Piers Marchant at Sundance Day Five

January 28, 2020

Sundance 2020: Day 5


Number of Films: 3
Best Film of the Day: Minari

Palm Springs: A difficult comedy to write about, as it involves a plot twist (revealed early on) that is best no revealed. Let us say, then , that Max Barbakow‘s comedy updates and expands upon a well-regarded previous film’s philosophies in ways that feel sufficiently fresh and soulful. Andy Samberg stars as Niles, a loose, devil-may-care dude stuck at a wedding in the desert, and trying to make the most of his experience. Cristin Milioti is Sarah, the older sister of the bride, who is every bit as cynical and self-loathing as Niles is irresponsible and irascible. Naturally, the two of them find each other and start to hang out, but a lot more is in store for Sarah than she can possibly understand, including the sudden appearance of Roy (J.K. Simmons), a dark-clad commando with a crossbow, who seems to have it totally in against Sarah’s new-found friend.  Samberg’s greatest comedic aspect is his mouth, which can shift instantly from leading man handsome, to hopeless goofball. Meanwhile, Milioti is fantastic in a role that requires her to carry the emotional weight of the film through to the end. Smooth without feeling slick, much as its obvious predecessor, it manages to pack a significant emotional klop without being cloying. 

Minari: Lee Isaac Chung’s semi-autobiographical film about a South Korean family who move from California to Arkansas in order to start a vegetable farm is a joy to watch. Not just in the sense that its so precise and well-made, but also because it embraces such a wide swath of life, good, bad, indifferent, and doesn’t try to convince us, Hollywood style, that any truths can be simple unto themselves. When Jacob (Stephen Yeun) first moves his clan to the countryside, his wife, Monica (Han Yeri), is deeply unhappy with their predicament, his children, daughter (Noel Cho), and 7-year-old son (Alan S. Kim) are struggling, and his attempt to turn the land into a worthy investment questionable. But through perseverance, hard work, constant negotiation, the arrival of Monica’s mother (Yuh Jung Youn), and, it must be said, the willing support of the locals, the family figures out a way to improve their lot. There aren’t easy answers to any of this, to Chung’s credit, and even the ending, the substance of which you can predict halfway through the film, is handled in a way that feels organic and downplayed. The film is certainly charming, but that’s not to diminish its straightforward approach to its characters’ plight. It doesn’t shy away from the their difficulties, and as a result, it doesn’t cheat towards smarmy emotional closure.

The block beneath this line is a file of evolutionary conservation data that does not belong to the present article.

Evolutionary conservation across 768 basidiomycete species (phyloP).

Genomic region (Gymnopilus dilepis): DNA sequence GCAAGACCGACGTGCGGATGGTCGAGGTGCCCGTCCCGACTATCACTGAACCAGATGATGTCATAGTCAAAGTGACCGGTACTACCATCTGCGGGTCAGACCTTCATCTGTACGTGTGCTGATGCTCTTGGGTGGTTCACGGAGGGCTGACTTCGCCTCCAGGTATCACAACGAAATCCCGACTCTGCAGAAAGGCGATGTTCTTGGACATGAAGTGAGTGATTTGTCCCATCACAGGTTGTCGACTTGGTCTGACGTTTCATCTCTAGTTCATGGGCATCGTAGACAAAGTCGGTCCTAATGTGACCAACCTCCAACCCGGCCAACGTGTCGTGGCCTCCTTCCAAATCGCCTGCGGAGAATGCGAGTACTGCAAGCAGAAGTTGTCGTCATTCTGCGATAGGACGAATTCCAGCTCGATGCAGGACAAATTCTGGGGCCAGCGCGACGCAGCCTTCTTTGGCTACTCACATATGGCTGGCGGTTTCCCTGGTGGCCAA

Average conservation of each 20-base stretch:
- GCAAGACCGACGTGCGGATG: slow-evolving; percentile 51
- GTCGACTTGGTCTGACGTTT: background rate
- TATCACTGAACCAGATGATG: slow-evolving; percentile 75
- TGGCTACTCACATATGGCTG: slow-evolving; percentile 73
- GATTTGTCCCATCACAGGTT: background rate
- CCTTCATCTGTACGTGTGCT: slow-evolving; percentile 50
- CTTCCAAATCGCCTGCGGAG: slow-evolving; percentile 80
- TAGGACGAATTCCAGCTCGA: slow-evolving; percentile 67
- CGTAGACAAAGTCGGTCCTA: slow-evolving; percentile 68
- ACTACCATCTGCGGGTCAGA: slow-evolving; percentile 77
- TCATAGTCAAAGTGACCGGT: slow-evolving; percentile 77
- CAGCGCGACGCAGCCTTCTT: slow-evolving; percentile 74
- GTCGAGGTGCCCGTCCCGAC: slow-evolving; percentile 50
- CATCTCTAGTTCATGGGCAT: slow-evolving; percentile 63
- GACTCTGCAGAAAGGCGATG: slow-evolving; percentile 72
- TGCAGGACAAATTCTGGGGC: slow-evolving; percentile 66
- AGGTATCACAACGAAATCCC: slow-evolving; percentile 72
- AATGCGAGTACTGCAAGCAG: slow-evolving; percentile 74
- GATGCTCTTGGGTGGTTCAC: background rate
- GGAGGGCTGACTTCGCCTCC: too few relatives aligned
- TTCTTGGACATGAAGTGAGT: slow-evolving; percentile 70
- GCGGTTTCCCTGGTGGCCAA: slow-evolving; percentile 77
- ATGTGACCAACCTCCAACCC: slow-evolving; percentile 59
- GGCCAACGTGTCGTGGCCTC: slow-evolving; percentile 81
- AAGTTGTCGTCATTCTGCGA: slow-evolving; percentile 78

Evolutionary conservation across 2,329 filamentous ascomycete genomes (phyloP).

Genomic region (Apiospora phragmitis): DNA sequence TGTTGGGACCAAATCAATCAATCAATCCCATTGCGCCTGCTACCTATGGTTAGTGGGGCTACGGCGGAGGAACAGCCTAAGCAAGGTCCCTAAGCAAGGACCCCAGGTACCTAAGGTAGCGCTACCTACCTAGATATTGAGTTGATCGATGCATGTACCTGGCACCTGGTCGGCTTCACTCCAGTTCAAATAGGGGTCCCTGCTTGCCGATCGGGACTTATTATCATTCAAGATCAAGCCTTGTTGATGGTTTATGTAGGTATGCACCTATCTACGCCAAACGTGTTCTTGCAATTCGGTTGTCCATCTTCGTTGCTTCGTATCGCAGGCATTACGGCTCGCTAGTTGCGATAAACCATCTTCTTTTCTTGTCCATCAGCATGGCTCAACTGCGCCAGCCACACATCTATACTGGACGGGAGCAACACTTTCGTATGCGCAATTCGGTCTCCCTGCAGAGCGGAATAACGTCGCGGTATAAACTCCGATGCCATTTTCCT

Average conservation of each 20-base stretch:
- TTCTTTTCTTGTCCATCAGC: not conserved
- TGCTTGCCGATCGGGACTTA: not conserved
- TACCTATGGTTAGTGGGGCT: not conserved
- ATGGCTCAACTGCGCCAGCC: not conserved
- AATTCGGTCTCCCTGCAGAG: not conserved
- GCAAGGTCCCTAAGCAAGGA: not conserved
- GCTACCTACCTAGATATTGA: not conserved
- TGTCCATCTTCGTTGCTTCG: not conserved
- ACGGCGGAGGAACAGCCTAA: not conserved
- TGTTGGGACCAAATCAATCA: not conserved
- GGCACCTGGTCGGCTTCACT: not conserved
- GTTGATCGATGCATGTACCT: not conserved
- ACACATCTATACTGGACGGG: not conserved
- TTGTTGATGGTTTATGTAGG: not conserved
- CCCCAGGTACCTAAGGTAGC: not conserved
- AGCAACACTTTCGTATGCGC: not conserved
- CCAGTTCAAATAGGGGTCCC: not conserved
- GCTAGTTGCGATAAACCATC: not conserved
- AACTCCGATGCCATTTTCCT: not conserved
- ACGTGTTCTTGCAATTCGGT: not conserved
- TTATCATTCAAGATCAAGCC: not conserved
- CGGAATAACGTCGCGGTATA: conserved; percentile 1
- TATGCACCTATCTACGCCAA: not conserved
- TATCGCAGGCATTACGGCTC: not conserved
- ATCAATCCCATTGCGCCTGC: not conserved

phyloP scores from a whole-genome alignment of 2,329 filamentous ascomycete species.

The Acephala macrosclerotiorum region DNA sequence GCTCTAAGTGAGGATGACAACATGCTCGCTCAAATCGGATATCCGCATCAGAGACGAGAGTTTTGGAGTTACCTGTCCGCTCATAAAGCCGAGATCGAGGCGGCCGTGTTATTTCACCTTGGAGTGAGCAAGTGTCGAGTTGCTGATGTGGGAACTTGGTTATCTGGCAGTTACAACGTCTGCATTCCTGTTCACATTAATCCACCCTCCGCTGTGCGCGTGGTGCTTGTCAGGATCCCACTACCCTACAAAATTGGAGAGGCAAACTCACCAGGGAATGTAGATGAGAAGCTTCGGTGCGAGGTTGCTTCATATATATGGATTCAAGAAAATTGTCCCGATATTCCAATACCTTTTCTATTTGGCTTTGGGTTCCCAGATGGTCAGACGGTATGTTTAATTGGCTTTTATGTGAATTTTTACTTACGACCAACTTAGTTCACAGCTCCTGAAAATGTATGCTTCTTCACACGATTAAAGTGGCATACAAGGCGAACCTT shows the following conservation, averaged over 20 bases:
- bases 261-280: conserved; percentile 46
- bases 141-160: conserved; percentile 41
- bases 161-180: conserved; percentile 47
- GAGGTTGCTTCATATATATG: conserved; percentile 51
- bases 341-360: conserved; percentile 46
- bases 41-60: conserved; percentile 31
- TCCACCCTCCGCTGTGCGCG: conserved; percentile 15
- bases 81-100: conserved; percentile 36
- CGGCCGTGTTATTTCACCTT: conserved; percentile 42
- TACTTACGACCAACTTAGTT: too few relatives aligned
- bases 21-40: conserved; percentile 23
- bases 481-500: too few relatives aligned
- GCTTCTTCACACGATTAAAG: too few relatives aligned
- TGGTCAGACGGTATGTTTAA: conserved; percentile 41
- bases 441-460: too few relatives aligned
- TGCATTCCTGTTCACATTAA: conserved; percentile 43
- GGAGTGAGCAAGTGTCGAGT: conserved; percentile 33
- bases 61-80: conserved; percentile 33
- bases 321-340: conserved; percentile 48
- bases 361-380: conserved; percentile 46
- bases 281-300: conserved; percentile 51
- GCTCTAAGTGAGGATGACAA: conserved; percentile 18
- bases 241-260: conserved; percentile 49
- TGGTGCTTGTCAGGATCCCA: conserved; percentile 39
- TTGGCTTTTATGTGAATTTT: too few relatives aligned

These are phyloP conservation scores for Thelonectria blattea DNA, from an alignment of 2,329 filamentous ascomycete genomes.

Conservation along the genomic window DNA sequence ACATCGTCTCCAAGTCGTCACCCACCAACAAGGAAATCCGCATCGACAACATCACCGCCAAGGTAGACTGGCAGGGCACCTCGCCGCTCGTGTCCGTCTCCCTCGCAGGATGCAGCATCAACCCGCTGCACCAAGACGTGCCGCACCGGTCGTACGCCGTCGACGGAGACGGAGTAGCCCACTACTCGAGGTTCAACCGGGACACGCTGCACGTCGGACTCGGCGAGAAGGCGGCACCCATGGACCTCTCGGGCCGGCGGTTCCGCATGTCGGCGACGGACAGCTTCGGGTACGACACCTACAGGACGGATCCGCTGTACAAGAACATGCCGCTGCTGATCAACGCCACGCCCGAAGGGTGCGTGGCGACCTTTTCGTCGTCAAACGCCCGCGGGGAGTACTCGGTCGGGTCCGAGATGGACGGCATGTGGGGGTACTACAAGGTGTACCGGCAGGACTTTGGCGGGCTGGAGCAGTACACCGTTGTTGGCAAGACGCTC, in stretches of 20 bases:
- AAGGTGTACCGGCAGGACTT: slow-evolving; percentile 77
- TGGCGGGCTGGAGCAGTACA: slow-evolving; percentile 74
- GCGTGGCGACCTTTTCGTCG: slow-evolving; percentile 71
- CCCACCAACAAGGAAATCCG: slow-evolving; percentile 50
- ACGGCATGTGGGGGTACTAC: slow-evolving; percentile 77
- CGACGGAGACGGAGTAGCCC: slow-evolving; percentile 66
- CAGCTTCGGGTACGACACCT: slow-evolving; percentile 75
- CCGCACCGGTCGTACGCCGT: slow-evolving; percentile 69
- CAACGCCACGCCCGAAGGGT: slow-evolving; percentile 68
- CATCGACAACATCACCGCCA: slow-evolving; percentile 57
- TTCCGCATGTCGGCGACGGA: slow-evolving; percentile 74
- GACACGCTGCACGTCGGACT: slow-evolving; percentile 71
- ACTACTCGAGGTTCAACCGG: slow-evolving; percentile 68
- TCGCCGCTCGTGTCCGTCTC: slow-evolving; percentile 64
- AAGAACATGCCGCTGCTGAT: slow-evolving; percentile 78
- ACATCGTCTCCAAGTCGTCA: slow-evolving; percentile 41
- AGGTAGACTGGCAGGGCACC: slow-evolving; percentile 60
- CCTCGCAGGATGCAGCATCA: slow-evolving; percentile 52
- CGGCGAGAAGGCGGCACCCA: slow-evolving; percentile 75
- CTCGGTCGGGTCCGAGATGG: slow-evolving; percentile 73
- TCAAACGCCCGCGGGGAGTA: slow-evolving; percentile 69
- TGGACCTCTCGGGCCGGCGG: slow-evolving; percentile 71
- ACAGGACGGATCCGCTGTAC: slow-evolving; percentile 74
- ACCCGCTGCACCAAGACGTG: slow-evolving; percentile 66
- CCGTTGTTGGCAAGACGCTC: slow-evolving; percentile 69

Assassins: One of those docs where the scraps of knowledge you might remember on a specific subject prove to be laughably off-base. In 2018, Kim Jun-nam, the older brother of North Korea’s supreme leader, Kim Jun-un, was brazenly murdered in a Malaysian airport by two young women wiping an extremely dangerous nerve agent on his face. Once captured, the women were initially condemned from all sides, facing the death penalty for their alleged crime, and seemed doomed. But gradually, with the help of their lawyers and the diplomatic work of their home countries (one was Indonesian and the other Vietnamese), a very different sort of story began to emerge. Ryan White has made a captivating doc on the rigorous planning of an international murder, the peculiar legal system of Malaysia, and the more-than-disturbing nature of North Korea’s current political climate. 

Tomorrow: I start my day with Robert Machoian’s The Killing of Two Lovers; check out Braden King’s The Evening Hour; run as quickly as possible to take in Michael Dweck and Gregory Kershaw’s doc, The Truffle Hunters; try and make it to Edson Oda’s Nine Days; and finish out a busy schedule with Jeff Baena’s Horse Girl. 

Into the frigid climes and rarefied thin air of the spectacular Utah Mountains, I’ve arrived in order to document some of the sense and senselessness of the 2020 Sundance Film Festival. Over the next week, armed with little more than a heavy parka and a bevy of blank reporter’s notebooks, I’ll endeavor to watch as many movies as I can and report my findings. 9:50AM  |   URL:  https://tmblr.co/Z52bPy2nRa9LT
(view comments) FILED UNDER: sweet smell of successssospiers marchantfilmsmoviessundance 2020park cityminarilee isaac chungstephen yeunassassinsryan whitepalm springsmax barbakowCristin Miliotiarkansas democrat gazette

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